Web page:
Here are 10 good to know facts around one’s credit score, what affects it and how to deal with bad credit.
1. Credit scores really impact the purchase of a home
Credit scores are driven by the record of paying bills and other debts reported to a credit bureau. Statistical studies have consistently shown that individuals with higher credit scores are less likely to be late with a payment and pose less risk of loss to a lender. A lower risk of loss translates into a lower cost of doing business, which in turn enables the lender to offer financing at a lower rate of interest. This means lower monthly payments and potentially significant interest savings over the life of the loan. For example, reducing the interest rate on a $100,000 30-year fixed rate loan from 7% to 6% would reduce the monthly payment of principal and interest from $998 to $889.
2. The most common barriers to getting credit
The most common barriers include a history of late bill payments, incorrect information on your credit report, too much debt, the types of debt owed and a lack of credit history. This is why it is vital for individuals intent on building a strong credit history to pay their bills on time, pay them in full, and to check their credit reports annually and correct any mistakes immediately. In addition, judgments or liens, defaults or foreclosures, collection accounts, charge offs, bankruptcies are also common barriers to getting new credit.
3. Late payments and your credit report
Each time you make a payment late, you run the risk of the creditor reporting the late payment to the credit bureau. Even if you catch up, your credit report will show that you are caught up – but it will also show that you were late.
4. Debt management plans to improve creditworthiness
Debt management plans are usually arranged by Consumer Credit Counseling agencies. While such plans may be appropriate for some individuals they will have an impact on the overall costs. Some future lenders may view a person who enters into a debt management plan as an individual who cannot manage credit.
5. If I have a good reason for not paying a bill, will it be overlooked?
Contact the creditor if you experience a crisis, like losing your job or becoming seriously ill. You may receive a grace period or payment plan from the creditor, but never assume such an agreement is automatic.
6. When I pay bad debt, doesn’t it go away?
No, because credit reports provide a history of your credit, bad debts, charge-offs and late payments can stay on your credit report for seven years. You can, however, provide your own explanation of the situation for inclusion in the report received by future creditors.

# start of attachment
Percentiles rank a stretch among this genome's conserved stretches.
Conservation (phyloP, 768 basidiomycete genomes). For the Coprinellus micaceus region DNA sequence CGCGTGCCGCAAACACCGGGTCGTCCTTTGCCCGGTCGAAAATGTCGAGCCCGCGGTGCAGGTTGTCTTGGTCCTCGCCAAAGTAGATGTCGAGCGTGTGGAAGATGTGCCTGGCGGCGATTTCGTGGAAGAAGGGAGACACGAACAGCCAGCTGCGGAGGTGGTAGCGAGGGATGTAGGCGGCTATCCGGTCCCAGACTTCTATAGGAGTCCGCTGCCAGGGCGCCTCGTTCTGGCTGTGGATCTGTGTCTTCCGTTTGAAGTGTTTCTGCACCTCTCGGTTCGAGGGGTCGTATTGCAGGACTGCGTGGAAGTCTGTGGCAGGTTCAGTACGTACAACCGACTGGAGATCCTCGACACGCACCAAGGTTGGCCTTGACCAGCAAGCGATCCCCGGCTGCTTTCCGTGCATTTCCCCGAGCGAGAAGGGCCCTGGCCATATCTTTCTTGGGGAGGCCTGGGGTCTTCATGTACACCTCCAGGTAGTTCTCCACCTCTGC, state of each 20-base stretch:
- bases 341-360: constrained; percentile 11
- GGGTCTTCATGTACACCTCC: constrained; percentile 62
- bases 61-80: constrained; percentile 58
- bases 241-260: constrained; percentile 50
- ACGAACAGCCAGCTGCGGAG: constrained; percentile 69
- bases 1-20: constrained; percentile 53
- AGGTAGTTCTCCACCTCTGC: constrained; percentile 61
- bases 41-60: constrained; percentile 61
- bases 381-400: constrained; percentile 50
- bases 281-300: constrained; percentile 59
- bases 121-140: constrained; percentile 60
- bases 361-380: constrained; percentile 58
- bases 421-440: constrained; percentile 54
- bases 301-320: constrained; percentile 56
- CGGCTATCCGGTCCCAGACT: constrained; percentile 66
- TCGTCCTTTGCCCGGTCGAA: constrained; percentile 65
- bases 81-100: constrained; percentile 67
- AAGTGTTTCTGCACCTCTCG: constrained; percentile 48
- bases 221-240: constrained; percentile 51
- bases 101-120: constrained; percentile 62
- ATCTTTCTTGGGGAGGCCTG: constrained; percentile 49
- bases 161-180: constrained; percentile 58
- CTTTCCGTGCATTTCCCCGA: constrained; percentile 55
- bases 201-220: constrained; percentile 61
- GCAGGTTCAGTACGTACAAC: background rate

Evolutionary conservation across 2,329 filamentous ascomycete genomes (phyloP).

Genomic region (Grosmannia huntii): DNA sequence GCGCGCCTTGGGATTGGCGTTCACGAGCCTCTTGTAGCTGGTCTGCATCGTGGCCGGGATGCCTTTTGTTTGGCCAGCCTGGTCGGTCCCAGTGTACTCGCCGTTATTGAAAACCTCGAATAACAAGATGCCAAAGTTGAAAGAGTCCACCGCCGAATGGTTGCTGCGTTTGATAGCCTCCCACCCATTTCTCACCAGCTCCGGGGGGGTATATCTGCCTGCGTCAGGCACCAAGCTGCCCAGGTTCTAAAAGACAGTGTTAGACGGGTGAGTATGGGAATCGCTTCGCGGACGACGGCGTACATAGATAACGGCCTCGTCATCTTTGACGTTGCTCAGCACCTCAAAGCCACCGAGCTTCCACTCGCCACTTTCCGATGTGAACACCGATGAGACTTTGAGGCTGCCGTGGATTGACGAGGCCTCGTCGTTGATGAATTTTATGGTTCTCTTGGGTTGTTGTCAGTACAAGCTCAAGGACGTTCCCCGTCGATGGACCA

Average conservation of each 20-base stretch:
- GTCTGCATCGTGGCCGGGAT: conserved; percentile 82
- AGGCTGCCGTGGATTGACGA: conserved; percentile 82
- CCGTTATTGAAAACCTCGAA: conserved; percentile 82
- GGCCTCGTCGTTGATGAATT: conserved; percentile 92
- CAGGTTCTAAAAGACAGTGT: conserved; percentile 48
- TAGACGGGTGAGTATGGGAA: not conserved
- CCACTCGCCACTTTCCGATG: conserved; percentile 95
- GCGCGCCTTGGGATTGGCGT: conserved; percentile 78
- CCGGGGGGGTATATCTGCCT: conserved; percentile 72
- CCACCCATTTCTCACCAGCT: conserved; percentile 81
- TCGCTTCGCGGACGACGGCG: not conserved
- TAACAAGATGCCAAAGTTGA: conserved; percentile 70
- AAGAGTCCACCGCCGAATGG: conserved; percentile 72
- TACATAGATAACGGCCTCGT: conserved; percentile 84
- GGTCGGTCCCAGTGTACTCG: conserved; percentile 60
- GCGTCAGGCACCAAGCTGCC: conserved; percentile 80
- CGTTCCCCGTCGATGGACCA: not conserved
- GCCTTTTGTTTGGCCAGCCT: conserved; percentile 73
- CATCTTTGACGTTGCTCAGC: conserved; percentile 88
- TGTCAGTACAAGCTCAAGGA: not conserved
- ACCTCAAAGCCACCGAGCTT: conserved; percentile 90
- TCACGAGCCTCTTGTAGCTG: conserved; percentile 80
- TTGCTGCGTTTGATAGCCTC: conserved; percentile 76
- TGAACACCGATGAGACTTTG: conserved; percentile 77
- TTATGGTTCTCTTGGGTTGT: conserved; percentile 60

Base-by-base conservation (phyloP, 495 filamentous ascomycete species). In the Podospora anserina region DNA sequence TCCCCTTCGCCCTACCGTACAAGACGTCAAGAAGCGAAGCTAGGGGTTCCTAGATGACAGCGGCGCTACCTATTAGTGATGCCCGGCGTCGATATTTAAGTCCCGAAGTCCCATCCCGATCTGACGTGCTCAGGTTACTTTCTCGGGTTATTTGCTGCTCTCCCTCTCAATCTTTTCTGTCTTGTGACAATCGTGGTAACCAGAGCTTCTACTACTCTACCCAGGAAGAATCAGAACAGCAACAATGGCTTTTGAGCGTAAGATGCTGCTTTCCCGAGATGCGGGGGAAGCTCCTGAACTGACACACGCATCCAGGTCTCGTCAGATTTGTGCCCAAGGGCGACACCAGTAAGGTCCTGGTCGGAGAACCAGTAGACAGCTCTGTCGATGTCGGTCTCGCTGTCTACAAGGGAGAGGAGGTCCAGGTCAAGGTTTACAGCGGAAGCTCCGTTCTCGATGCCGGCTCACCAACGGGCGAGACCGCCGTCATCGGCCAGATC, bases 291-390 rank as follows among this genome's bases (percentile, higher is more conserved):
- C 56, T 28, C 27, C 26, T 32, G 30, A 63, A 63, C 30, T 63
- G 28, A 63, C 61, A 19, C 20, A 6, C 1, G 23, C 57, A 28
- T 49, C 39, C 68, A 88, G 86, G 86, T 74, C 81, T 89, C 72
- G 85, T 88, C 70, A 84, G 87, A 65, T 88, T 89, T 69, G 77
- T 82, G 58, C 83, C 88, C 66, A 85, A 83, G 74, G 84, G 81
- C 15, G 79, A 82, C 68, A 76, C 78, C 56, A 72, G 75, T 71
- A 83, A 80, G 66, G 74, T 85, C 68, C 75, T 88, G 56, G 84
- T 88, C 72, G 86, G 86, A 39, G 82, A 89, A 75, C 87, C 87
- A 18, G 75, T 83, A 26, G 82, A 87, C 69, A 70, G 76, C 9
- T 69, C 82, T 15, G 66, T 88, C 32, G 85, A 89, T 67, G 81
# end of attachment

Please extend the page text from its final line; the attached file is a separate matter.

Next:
7. Check your credit report every year
You should check your credit report on an annual basis to be sure that there are no errors and to be sure there have been no attempts to steal your identity. Getting a copy of your credit report may be free or may cost you only a small amount of money. The fee to see your report is much smaller by comparison than the damage caused by an error or an identity theft.
8. Is it true that if I check my credit score, my score will be lowered because it is another form of activity on my credit history?
No, if you order your own credit report, your credit history is not affected. In fact, you should check your credit report annually. Nationally, everyone can gain access to a free credit report at www.annualcreditreport.com. You are allowed a free credit report from each of the three reporting agencies (Experian, TransUnion and Equifax).
9. If I have an unsatisfactory credit report does it take seven years to correct it?
No, you can improve your credit score over a shorter period of time because recent entries to your credit report carry more weight. So you should keep working toward better credit.
10. Correcting mistakes on my credit report.
If you believe that any one of your credit reports contains mistakes and you wish to correct the mistake, contact the company that developed the report. The three credit reporting companies are Equifax, Experian and Trans Union. They are required to complete an investigation of your disputed items generally within 30 days and provide you written notice of the results of the investigation within five days of its completion. This notice should also include a copy of your credit report if it has changed based upon the dispute.
See more on Getting Your Credit Score and Credit Report